Sarawak state will not bow to threats against palm oil supply, says Masing

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  • Saturday, 15 Feb 2014

KUCHING: The state government will not be intimidated by what it believes to be a smear campaign after a Singapore-based refinery said that it would no longer buy palm oil harvested from trees planted on forested areas and peat soil after next year.

Such a campaign, said Land Development Minister Tan Sri Dr James Masing, would pose a serious threat to both the state’s economy and a huge percentage of its rural population dependent on the industry.

Sarawak, he vowed, “would not bow” and instead fight any attempt to jeopardise its palm oil industry, adding that it would look to new markets such as China and India for its export.

“If we don’t fight, they will keep bullying us and our people, especially those in the rural areas, will be seriously affected. We have to cut trees and continue planting oil palm in order to improve our economy and people,” he said.

Masing also expressed his doubts on the rationale behind the move by the multinational refinery, Wilmar International Limited, to stop buying crude palm oil (CPO) harvested from oil palms planted on forested areas and peat soil in Sarawak after 2015.

Wilmar, which has been operating a refinery in Bintulu for over 10 years, is the biggest single buyer of Sarawak CPO, accounting for about 45% or 1.4mil tonne from 41 mills throughout the state. Another 55% are bought by other refineries.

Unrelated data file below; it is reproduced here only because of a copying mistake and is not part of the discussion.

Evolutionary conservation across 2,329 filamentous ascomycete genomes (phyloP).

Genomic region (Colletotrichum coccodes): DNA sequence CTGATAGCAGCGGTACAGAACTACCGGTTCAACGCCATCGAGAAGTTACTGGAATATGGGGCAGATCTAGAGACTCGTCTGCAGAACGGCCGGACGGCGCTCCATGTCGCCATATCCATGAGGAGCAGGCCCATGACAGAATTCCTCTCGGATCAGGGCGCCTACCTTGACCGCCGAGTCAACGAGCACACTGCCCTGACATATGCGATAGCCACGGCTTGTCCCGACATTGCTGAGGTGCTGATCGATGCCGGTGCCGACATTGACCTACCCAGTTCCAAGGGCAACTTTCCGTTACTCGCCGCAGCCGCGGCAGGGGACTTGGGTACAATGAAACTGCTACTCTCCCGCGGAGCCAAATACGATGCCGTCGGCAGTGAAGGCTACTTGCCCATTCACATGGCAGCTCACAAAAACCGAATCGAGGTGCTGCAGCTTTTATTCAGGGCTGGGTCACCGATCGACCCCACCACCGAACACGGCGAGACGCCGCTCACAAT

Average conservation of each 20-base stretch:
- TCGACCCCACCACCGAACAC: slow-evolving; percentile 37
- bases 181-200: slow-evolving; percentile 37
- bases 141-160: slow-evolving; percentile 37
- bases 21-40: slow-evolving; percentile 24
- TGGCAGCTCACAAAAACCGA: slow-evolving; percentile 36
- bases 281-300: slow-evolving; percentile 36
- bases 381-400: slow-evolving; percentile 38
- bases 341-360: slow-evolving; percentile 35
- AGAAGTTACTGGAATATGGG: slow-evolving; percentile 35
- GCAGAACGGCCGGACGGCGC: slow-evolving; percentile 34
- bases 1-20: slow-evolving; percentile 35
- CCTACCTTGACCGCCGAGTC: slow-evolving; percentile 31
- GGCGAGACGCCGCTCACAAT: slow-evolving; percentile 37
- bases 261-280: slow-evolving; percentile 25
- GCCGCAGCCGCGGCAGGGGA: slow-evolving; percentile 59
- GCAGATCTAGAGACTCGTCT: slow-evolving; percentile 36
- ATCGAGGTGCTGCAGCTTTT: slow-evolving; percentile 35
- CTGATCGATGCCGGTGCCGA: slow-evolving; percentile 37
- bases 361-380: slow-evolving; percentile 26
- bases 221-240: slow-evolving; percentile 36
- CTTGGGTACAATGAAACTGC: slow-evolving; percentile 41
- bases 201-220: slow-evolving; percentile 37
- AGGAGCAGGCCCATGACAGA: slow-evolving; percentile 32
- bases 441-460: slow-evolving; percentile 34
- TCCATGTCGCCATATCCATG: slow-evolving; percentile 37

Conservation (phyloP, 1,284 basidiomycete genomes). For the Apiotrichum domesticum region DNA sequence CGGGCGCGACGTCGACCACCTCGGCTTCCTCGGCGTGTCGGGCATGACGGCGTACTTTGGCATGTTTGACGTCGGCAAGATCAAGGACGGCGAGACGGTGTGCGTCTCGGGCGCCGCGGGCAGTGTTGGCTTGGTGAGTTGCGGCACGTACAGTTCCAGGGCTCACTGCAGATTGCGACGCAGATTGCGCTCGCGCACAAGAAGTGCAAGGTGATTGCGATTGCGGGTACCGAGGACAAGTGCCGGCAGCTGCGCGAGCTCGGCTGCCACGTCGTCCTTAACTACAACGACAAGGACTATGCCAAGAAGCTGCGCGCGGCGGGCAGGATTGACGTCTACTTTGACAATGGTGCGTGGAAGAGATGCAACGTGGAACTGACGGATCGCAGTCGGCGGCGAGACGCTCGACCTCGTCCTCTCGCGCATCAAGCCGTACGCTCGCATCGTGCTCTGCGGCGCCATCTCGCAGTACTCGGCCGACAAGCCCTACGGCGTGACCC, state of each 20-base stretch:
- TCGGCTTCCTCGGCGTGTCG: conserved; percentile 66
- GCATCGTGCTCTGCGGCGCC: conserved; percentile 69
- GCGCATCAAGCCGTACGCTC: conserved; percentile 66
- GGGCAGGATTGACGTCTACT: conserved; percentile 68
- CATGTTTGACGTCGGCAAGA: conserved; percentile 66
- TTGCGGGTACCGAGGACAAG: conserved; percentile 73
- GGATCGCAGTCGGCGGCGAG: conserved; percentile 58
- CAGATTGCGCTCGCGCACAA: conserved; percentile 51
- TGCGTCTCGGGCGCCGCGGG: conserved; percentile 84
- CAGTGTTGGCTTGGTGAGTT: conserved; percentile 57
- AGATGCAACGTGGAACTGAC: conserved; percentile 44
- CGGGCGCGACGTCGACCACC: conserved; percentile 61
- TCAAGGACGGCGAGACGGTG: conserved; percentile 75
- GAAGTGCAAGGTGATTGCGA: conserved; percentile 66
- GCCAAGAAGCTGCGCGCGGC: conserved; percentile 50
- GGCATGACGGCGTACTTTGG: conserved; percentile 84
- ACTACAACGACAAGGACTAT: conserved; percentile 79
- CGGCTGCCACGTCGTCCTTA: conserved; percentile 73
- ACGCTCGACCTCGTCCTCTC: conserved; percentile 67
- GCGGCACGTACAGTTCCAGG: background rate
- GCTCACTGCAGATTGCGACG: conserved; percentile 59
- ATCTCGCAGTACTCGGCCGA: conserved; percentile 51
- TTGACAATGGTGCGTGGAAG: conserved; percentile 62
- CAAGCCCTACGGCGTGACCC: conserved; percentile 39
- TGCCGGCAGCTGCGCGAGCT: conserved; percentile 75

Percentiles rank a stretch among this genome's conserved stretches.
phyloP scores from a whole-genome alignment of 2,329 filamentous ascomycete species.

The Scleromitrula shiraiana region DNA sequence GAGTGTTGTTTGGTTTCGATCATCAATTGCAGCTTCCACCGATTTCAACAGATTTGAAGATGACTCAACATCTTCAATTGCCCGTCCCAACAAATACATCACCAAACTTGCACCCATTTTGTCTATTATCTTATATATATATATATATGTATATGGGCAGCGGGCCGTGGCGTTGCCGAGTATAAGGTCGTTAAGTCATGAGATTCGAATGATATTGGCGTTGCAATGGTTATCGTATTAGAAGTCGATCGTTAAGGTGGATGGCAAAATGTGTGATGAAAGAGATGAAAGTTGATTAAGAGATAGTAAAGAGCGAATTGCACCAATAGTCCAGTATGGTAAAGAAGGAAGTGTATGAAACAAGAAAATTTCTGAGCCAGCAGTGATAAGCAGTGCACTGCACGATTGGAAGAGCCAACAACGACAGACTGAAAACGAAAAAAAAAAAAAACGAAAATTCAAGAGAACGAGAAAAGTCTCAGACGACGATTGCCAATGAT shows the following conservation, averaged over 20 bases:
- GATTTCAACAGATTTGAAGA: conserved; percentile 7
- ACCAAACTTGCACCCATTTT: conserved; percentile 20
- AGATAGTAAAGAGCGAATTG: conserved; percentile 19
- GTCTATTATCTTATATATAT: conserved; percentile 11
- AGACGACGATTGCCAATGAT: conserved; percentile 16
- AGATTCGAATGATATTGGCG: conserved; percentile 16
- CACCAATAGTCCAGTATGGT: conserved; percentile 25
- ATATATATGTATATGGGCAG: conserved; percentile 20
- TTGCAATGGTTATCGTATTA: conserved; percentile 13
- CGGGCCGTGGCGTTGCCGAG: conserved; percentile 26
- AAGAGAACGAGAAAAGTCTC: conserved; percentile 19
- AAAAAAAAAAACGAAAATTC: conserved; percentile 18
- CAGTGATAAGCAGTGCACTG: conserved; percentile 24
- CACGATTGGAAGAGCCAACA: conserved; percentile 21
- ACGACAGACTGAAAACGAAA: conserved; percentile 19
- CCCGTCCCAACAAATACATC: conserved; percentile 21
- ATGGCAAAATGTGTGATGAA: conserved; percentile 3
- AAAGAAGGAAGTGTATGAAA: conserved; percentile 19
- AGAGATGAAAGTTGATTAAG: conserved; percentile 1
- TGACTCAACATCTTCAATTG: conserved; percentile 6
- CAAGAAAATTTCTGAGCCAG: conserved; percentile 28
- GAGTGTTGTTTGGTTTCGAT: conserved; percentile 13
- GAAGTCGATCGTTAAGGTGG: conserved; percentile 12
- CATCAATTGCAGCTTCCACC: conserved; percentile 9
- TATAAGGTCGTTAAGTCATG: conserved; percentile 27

Masing said he had received a letter dated Dec 5 on the matter from Wilmar International.

“The company attributed its decision to environmental reasons but I believe it’s more economic,” he told reporters here yesterday.

Masing, who did not mince his words, said “I don’t like the agenda behind it”, adding that he “believed that the company was being influenced by countries producing sunflower and soya-based oil through foreign NGOs.”

“We cannot negotiate our lifestyle just to suit their economics needs. The sale of our palm oil has been 10 times better than that of sunflower or soya-based oil and could be the reason for the smear campaign to resurface.

“There used to be similar smear campaigns alleging that palm oil was not healthy but this soon quietened down after the claim was found to be untruthful,” he said.

Masing said some 300,000 smallholders would have their livelihoood affected should the government were to simply go along with what was required by the company.

According to a statement, the oil palm industry contributed RM11.2bil to the state coffers between 2010 and 2012. The state also collected RM2.16bil in sales tax between 2002 and June 2013.

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